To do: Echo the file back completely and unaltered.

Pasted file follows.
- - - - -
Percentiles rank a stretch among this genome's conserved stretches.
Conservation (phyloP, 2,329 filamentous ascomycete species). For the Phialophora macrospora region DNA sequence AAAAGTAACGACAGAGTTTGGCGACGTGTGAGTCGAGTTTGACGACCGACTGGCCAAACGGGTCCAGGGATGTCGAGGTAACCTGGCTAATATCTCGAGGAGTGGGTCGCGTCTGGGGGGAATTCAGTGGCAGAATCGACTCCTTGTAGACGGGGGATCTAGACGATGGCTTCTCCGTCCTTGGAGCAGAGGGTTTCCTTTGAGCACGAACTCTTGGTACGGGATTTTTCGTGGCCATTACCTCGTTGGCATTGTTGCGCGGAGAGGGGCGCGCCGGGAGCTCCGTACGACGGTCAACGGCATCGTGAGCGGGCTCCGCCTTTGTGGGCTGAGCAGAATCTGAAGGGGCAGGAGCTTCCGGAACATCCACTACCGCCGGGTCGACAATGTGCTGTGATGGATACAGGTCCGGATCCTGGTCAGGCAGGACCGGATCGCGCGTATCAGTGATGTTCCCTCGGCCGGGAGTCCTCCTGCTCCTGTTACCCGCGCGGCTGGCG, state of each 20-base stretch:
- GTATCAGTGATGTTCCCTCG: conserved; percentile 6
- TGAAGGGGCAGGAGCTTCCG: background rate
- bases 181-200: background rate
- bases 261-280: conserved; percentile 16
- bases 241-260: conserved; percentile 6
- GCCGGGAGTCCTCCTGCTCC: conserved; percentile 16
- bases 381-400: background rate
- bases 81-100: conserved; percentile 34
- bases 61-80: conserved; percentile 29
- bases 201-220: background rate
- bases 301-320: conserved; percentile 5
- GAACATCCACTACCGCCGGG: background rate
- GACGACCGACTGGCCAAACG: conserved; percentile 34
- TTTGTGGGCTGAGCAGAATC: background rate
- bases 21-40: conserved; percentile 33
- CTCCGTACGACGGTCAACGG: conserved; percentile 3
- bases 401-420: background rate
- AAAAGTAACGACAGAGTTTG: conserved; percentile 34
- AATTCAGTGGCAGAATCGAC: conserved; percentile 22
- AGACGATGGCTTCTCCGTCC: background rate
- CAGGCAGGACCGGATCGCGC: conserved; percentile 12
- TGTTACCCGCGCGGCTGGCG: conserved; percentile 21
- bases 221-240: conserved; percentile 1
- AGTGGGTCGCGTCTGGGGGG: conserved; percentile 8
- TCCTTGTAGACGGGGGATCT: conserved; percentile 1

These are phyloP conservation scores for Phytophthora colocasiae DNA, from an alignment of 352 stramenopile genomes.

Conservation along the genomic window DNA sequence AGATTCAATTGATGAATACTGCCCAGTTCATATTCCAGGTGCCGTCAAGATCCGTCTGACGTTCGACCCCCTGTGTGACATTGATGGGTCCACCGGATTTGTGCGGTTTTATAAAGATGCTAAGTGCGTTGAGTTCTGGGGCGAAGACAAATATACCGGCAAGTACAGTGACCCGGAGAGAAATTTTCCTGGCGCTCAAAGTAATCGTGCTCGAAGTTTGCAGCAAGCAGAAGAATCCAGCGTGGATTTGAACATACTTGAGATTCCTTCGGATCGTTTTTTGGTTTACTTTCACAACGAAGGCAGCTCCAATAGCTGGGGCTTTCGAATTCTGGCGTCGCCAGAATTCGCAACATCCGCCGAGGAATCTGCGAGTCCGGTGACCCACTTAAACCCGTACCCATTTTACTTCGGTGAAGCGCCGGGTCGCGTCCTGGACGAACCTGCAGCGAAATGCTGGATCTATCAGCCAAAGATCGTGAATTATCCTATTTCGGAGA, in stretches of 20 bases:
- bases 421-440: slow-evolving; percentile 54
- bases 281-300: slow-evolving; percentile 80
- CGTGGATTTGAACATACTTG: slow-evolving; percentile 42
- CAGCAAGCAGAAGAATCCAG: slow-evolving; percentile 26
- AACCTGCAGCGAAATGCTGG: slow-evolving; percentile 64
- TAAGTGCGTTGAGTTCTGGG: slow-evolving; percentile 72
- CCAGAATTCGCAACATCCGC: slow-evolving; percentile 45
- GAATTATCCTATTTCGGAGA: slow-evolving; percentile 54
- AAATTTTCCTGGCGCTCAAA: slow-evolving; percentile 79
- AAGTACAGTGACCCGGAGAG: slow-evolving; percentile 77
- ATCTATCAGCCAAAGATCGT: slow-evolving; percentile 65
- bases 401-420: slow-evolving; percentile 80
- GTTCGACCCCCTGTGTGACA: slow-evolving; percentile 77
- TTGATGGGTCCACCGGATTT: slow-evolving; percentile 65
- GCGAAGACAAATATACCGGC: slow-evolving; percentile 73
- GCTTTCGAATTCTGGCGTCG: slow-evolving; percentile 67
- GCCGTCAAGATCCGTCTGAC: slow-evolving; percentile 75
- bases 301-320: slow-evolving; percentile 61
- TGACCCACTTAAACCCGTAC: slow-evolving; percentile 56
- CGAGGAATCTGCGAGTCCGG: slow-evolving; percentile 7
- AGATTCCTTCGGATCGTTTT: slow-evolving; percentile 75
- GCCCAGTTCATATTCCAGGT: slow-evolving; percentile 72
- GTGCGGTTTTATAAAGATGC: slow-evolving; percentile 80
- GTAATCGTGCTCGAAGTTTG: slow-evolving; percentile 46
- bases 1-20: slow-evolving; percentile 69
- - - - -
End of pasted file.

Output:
Percentiles rank a stretch among this genome's conserved stretches.
Conservation (phyloP, 2,329 filamentous ascomycete species). For the Phialophora macrospora region DNA sequence AAAAGTAACGACAGAGTTTGGCGACGTGTGAGTCGAGTTTGACGACCGACTGGCCAAACGGGTCCAGGGATGTCGAGGTAACCTGGCTAATATCTCGAGGAGTGGGTCGCGTCTGGGGGGAATTCAGTGGCAGAATCGACTCCTTGTAGACGGGGGATCTAGACGATGGCTTCTCCGTCCTTGGAGCAGAGGGTTTCCTTTGAGCACGAACTCTTGGTACGGGATTTTTCGTGGCCATTACCTCGTTGGCATTGTTGCGCGGAGAGGGGCGCGCCGGGAGCTCCGTACGACGGTCAACGGCATCGTGAGCGGGCTCCGCCTTTGTGGGCTGAGCAGAATCTGAAGGGGCAGGAGCTTCCGGAACATCCACTACCGCCGGGTCGACAATGTGCTGTGATGGATACAGGTCCGGATCCTGGTCAGGCAGGACCGGATCGCGCGTATCAGTGATGTTCCCTCGGCCGGGAGTCCTCCTGCTCCTGTTACCCGCGCGGCTGGCG, state of each 20-base stretch:
- GTATCAGTGATGTTCCCTCG: conserved; percentile 6
- TGAAGGGGCAGGAGCTTCCG: background rate
- bases 181-200: background rate
- bases 261-280: conserved; percentile 16
- bases 241-260: conserved; percentile 6
- GCCGGGAGTCCTCCTGCTCC: conserved; percentile 16
- bases 381-400: background rate
- bases 81-100: conserved; percentile 34
- bases 61-80: conserved; percentile 29
- bases 201-220: background rate
- bases 301-320: conserved; percentile 5
- GAACATCCACTACCGCCGGG: background rate
- GACGACCGACTGGCCAAACG: conserved; percentile 34
- TTTGTGGGCTGAGCAGAATC: background rate
- bases 21-40: conserved; percentile 33
- CTCCGTACGACGGTCAACGG: conserved; percentile 3
- bases 401-420: background rate
- AAAAGTAACGACAGAGTTTG: conserved; percentile 34
- AATTCAGTGGCAGAATCGAC: conserved; percentile 22
- AGACGATGGCTTCTCCGTCC: background rate
- CAGGCAGGACCGGATCGCGC: conserved; percentile 12
- TGTTACCCGCGCGGCTGGCG: conserved; percentile 21
- bases 221-240: conserved; percentile 1
- AGTGGGTCGCGTCTGGGGGG: conserved; percentile 8
- TCCTTGTAGACGGGGGATCT: conserved; percentile 1

These are phyloP conservation scores for Phytophthora colocasiae DNA, from an alignment of 352 stramenopile genomes.

Conservation along the genomic window DNA sequence AGATTCAATTGATGAATACTGCCCAGTTCATATTCCAGGTGCCGTCAAGATCCGTCTGACGTTCGACCCCCTGTGTGACATTGATGGGTCCACCGGATTTGTGCGGTTTTATAAAGATGCTAAGTGCGTTGAGTTCTGGGGCGAAGACAAATATACCGGCAAGTACAGTGACCCGGAGAGAAATTTTCCTGGCGCTCAAAGTAATCGTGCTCGAAGTTTGCAGCAAGCAGAAGAATCCAGCGTGGATTTGAACATACTTGAGATTCCTTCGGATCGTTTTTTGGTTTACTTTCACAACGAAGGCAGCTCCAATAGCTGGGGCTTTCGAATTCTGGCGTCGCCAGAATTCGCAACATCCGCCGAGGAATCTGCGAGTCCGGTGACCCACTTAAACCCGTACCCATTTTACTTCGGTGAAGCGCCGGGTCGCGTCCTGGACGAACCTGCAGCGAAATGCTGGATCTATCAGCCAAAGATCGTGAATTATCCTATTTCGGAGA, in stretches of 20 bases:
- bases 421-440: slow-evolving; percentile 54
- bases 281-300: slow-evolving; percentile 80
- CGTGGATTTGAACATACTTG: slow-evolving; percentile 42
- CAGCAAGCAGAAGAATCCAG: slow-evolving; percentile 26
- AACCTGCAGCGAAATGCTGG: slow-evolving; percentile 64
- TAAGTGCGTTGAGTTCTGGG: slow-evolving; percentile 72
- CCAGAATTCGCAACATCCGC: slow-evolving; percentile 45
- GAATTATCCTATTTCGGAGA: slow-evolving; percentile 54
- AAATTTTCCTGGCGCTCAAA: slow-evolving; percentile 79
- AAGTACAGTGACCCGGAGAG: slow-evolving; percentile 77
- ATCTATCAGCCAAAGATCGT: slow-evolving; percentile 65
- bases 401-420: slow-evolving; percentile 80
- GTTCGACCCCCTGTGTGACA: slow-evolving; percentile 77
- TTGATGGGTCCACCGGATTT: slow-evolving; percentile 65
- GCGAAGACAAATATACCGGC: slow-evolving; percentile 73
- GCTTTCGAATTCTGGCGTCG: slow-evolving; percentile 67
- GCCGTCAAGATCCGTCTGAC: slow-evolving; percentile 75
- bases 301-320: slow-evolving; percentile 61
- TGACCCACTTAAACCCGTAC: slow-evolving; percentile 56
- CGAGGAATCTGCGAGTCCGG: slow-evolving; percentile 7
- AGATTCCTTCGGATCGTTTT: slow-evolving; percentile 75
- GCCCAGTTCATATTCCAGGT: slow-evolving; percentile 72
- GTGCGGTTTTATAAAGATGC: slow-evolving; percentile 80
- GTAATCGTGCTCGAAGTTTG: slow-evolving; percentile 46
- bases 1-20: slow-evolving; percentile 69